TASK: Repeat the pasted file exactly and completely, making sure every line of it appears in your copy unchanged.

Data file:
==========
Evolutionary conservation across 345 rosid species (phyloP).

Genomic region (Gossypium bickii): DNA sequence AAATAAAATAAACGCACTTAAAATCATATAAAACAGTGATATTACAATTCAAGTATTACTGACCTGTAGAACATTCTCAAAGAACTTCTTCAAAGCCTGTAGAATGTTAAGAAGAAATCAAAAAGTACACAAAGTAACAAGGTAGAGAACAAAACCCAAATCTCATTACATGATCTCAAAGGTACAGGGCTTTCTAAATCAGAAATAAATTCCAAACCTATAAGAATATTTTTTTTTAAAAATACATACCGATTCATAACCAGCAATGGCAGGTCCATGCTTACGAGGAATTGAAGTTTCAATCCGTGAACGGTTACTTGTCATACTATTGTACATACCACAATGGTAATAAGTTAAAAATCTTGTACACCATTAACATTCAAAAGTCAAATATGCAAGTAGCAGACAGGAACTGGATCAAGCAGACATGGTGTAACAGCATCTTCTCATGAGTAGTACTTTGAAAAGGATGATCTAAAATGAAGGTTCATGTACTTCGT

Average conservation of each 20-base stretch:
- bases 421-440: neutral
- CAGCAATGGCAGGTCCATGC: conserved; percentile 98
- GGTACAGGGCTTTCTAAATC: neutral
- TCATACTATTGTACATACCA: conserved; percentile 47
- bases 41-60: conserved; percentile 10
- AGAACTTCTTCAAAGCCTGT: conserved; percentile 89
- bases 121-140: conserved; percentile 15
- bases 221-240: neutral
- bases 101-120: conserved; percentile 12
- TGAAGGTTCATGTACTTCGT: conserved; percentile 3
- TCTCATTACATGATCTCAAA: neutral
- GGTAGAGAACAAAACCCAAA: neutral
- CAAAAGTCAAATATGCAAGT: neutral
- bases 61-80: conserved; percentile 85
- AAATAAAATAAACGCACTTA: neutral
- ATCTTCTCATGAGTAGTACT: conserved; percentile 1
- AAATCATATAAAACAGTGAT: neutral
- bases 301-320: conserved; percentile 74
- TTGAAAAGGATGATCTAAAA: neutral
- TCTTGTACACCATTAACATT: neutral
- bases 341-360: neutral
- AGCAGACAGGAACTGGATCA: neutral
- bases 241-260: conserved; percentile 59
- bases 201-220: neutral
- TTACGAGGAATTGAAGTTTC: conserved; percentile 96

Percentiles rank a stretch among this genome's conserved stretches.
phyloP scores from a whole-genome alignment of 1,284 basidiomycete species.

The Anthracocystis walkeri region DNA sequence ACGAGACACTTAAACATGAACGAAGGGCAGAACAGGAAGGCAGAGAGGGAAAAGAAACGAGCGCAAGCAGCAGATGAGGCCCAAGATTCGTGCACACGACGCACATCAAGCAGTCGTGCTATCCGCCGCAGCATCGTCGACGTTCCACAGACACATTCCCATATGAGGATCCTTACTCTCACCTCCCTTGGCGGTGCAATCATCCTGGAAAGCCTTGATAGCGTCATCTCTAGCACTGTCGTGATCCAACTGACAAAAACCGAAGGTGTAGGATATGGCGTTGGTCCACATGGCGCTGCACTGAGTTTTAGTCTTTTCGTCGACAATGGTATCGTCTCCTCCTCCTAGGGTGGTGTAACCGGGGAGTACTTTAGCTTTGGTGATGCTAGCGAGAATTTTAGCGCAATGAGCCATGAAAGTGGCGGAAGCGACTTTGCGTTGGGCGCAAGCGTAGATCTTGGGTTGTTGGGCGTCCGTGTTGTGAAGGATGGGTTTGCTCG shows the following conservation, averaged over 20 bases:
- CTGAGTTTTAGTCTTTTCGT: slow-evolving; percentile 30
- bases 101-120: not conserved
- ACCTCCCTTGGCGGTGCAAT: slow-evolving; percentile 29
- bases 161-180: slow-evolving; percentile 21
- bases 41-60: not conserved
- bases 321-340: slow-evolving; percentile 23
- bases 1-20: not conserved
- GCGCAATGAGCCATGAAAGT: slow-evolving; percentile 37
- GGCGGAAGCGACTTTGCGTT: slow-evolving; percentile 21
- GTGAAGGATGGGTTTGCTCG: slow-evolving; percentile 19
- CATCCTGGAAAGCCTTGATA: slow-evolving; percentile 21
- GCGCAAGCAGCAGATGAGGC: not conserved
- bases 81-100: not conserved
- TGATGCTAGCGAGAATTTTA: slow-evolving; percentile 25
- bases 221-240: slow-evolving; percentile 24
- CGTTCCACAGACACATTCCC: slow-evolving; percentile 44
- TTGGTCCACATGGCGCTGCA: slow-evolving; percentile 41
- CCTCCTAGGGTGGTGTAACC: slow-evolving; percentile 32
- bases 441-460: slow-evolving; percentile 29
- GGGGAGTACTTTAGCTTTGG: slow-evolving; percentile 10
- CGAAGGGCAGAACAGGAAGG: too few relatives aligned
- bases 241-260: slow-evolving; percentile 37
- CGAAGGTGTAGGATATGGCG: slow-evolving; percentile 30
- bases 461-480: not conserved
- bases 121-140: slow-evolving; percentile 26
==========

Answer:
Evolutionary conservation across 345 rosid species (phyloP).

Genomic region (Gossypium bickii): DNA sequence AAATAAAATAAACGCACTTAAAATCATATAAAACAGTGATATTACAATTCAAGTATTACTGACCTGTAGAACATTCTCAAAGAACTTCTTCAAAGCCTGTAGAATGTTAAGAAGAAATCAAAAAGTACACAAAGTAACAAGGTAGAGAACAAAACCCAAATCTCATTACATGATCTCAAAGGTACAGGGCTTTCTAAATCAGAAATAAATTCCAAACCTATAAGAATATTTTTTTTTAAAAATACATACCGATTCATAACCAGCAATGGCAGGTCCATGCTTACGAGGAATTGAAGTTTCAATCCGTGAACGGTTACTTGTCATACTATTGTACATACCACAATGGTAATAAGTTAAAAATCTTGTACACCATTAACATTCAAAAGTCAAATATGCAAGTAGCAGACAGGAACTGGATCAAGCAGACATGGTGTAACAGCATCTTCTCATGAGTAGTACTTTGAAAAGGATGATCTAAAATGAAGGTTCATGTACTTCGT

Average conservation of each 20-base stretch:
- bases 421-440: neutral
- CAGCAATGGCAGGTCCATGC: conserved; percentile 98
- GGTACAGGGCTTTCTAAATC: neutral
- TCATACTATTGTACATACCA: conserved; percentile 47
- bases 41-60: conserved; percentile 10
- AGAACTTCTTCAAAGCCTGT: conserved; percentile 89
- bases 121-140: conserved; percentile 15
- bases 221-240: neutral
- bases 101-120: conserved; percentile 12
- TGAAGGTTCATGTACTTCGT: conserved; percentile 3
- TCTCATTACATGATCTCAAA: neutral
- GGTAGAGAACAAAACCCAAA: neutral
- CAAAAGTCAAATATGCAAGT: neutral
- bases 61-80: conserved; percentile 85
- AAATAAAATAAACGCACTTA: neutral
- ATCTTCTCATGAGTAGTACT: conserved; percentile 1
- AAATCATATAAAACAGTGAT: neutral
- bases 301-320: conserved; percentile 74
- TTGAAAAGGATGATCTAAAA: neutral
- TCTTGTACACCATTAACATT: neutral
- bases 341-360: neutral
- AGCAGACAGGAACTGGATCA: neutral
- bases 241-260: conserved; percentile 59
- bases 201-220: neutral
- TTACGAGGAATTGAAGTTTC: conserved; percentile 96

Percentiles rank a stretch among this genome's conserved stretches.
phyloP scores from a whole-genome alignment of 1,284 basidiomycete species.

The Anthracocystis walkeri region DNA sequence ACGAGACACTTAAACATGAACGAAGGGCAGAACAGGAAGGCAGAGAGGGAAAAGAAACGAGCGCAAGCAGCAGATGAGGCCCAAGATTCGTGCACACGACGCACATCAAGCAGTCGTGCTATCCGCCGCAGCATCGTCGACGTTCCACAGACACATTCCCATATGAGGATCCTTACTCTCACCTCCCTTGGCGGTGCAATCATCCTGGAAAGCCTTGATAGCGTCATCTCTAGCACTGTCGTGATCCAACTGACAAAAACCGAAGGTGTAGGATATGGCGTTGGTCCACATGGCGCTGCACTGAGTTTTAGTCTTTTCGTCGACAATGGTATCGTCTCCTCCTCCTAGGGTGGTGTAACCGGGGAGTACTTTAGCTTTGGTGATGCTAGCGAGAATTTTAGCGCAATGAGCCATGAAAGTGGCGGAAGCGACTTTGCGTTGGGCGCAAGCGTAGATCTTGGGTTGTTGGGCGTCCGTGTTGTGAAGGATGGGTTTGCTCG shows the following conservation, averaged over 20 bases:
- CTGAGTTTTAGTCTTTTCGT: slow-evolving; percentile 30
- bases 101-120: not conserved
- ACCTCCCTTGGCGGTGCAAT: slow-evolving; percentile 29
- bases 161-180: slow-evolving; percentile 21
- bases 41-60: not conserved
- bases 321-340: slow-evolving; percentile 23
- bases 1-20: not conserved
- GCGCAATGAGCCATGAAAGT: slow-evolving; percentile 37
- GGCGGAAGCGACTTTGCGTT: slow-evolving; percentile 21
- GTGAAGGATGGGTTTGCTCG: slow-evolving; percentile 19
- CATCCTGGAAAGCCTTGATA: slow-evolving; percentile 21
- GCGCAAGCAGCAGATGAGGC: not conserved
- bases 81-100: not conserved
- TGATGCTAGCGAGAATTTTA: slow-evolving; percentile 25
- bases 221-240: slow-evolving; percentile 24
- CGTTCCACAGACACATTCCC: slow-evolving; percentile 44
- TTGGTCCACATGGCGCTGCA: slow-evolving; percentile 41
- CCTCCTAGGGTGGTGTAACC: slow-evolving; percentile 32
- bases 441-460: slow-evolving; percentile 29
- GGGGAGTACTTTAGCTTTGG: slow-evolving; percentile 10
- CGAAGGGCAGAACAGGAAGG: too few relatives aligned
- bases 241-260: slow-evolving; percentile 37
- CGAAGGTGTAGGATATGGCG: slow-evolving; percentile 30
- bases 461-480: not conserved
- bases 121-140: slow-evolving; percentile 26